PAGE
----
By Beth Kennedy.
With Big Pharma sales teams awash with iPads and 72% of US doctors now armed with smartphones for professional use, are we finally approaching the day when the rep is replaced by digital technology? And if so, is it a good idea?
The number of pharma sales reps industry has fallen by more than 25,000 employees since 2006. And for those who remain, it’s getting harder to see the doctor. The Wall Street Journal (WSJ) Online points to a 2009 report, which revealed that 1 in 5 doctors would not meet with reps in a traditional office visit — decrying them as intrusive and irritating — and says about three-quarters of industry visits to US doctors’ offices fail to result in a face-to-face meeting.
In announcing plans to reduce its workforce by 16%, AstraZeneca is jumping on the digital marketing bandwagon with the introduction of AZ Touchpoints, a website offering ordering information, insurance coverage and answering doctor’s questions; Sanofi-Aventis’s www.ipractice.com and Merck & Co’s www.merckservices.com are similar services.
But as WSJ points out, the use of technology is not a complete alternative to a sales department. Systems can contract viruses and are at risk of being hacked. One of the biggest data breaches in history, the recent hacking of the Sony Playstation Network, left 77 million customers in the dark. GlaxoSmithKline’s (GSK) email database was also hacked earlier this year by an unauthorized third party. The hackers sent spam to consumers who had signed up to the GSK product website.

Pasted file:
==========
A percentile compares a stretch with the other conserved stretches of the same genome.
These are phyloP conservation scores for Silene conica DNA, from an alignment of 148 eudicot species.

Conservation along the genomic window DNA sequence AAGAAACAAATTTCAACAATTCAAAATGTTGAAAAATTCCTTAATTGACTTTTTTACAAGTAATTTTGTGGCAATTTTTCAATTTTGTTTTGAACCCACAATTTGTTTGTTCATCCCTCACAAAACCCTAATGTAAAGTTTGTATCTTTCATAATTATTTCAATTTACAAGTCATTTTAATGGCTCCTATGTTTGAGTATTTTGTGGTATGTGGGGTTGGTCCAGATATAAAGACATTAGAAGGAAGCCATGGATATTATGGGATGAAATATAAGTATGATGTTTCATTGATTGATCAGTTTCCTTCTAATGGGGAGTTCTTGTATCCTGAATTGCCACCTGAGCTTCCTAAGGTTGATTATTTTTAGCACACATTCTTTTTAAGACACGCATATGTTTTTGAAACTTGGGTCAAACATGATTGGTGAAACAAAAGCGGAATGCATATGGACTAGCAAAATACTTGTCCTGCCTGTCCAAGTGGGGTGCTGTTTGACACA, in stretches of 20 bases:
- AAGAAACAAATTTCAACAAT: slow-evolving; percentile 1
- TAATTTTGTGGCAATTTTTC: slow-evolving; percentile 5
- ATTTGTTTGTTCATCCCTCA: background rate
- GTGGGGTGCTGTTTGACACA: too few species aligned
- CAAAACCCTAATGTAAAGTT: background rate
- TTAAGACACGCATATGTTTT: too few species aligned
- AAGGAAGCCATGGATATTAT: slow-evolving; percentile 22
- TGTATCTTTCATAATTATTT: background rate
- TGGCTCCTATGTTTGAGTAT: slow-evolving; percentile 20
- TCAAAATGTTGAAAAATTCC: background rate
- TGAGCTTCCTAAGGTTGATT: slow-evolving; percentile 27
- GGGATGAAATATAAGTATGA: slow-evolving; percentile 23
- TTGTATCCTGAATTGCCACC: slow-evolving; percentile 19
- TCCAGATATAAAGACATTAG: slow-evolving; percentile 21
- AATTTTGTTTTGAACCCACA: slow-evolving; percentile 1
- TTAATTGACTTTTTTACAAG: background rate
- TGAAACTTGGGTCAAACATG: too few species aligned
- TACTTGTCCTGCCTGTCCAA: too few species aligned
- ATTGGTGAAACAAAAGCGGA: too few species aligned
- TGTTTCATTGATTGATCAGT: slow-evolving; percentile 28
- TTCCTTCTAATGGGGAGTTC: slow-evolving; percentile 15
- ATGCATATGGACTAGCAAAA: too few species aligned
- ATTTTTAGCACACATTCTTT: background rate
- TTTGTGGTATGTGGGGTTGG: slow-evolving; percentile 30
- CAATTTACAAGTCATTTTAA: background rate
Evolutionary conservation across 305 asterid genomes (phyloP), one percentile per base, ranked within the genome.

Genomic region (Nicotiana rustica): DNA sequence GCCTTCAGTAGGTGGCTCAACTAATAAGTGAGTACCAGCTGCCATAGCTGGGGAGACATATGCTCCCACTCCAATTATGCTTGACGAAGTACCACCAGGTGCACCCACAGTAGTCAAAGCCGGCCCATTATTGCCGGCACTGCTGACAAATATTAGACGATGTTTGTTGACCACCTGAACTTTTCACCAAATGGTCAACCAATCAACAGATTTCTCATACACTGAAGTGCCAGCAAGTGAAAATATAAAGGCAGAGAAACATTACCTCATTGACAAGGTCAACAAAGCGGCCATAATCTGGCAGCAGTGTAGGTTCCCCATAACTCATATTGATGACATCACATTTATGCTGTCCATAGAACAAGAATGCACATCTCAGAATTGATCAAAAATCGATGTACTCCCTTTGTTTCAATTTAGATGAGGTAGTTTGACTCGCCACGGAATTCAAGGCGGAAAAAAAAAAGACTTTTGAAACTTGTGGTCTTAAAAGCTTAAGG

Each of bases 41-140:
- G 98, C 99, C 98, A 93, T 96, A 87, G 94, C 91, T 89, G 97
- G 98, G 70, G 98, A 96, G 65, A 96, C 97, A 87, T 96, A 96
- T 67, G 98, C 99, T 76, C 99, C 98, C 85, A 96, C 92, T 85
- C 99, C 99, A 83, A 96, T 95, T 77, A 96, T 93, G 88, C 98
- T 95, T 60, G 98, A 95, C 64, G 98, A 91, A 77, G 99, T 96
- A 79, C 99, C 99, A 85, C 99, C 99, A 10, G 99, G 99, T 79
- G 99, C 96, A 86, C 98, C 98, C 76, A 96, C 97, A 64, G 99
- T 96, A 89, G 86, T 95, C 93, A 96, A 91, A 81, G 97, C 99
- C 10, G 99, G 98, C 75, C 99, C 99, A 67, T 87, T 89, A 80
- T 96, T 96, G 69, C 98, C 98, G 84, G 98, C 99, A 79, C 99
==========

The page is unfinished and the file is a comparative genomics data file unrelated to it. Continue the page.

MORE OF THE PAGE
Where human staff can cost the company in vacation time and sick days, securing a qualified specialist to eradicate computer viruses or tighten up security systems can also be time-consuming and costly.
And not all pharma firms are replacing their reps with technology, WSJ reminds us. Danish drugmaker Novo Nordisk AS introduced a new iPad/iPhone app called Coags Uncomplicated to plug its drug NovoSeven, but left its US sales force alone. Eli Lilly has closed down its lillyconnect.com portal, the channel it established in 2002 for marketing its drugs to doctors.
The future clearly lies in using these new sales tools, but it seems it isn’t necessary or wise to cut thousands of rep jobs to make way for them. Instead, the sales people and their digital counterparts just need to be able to work together.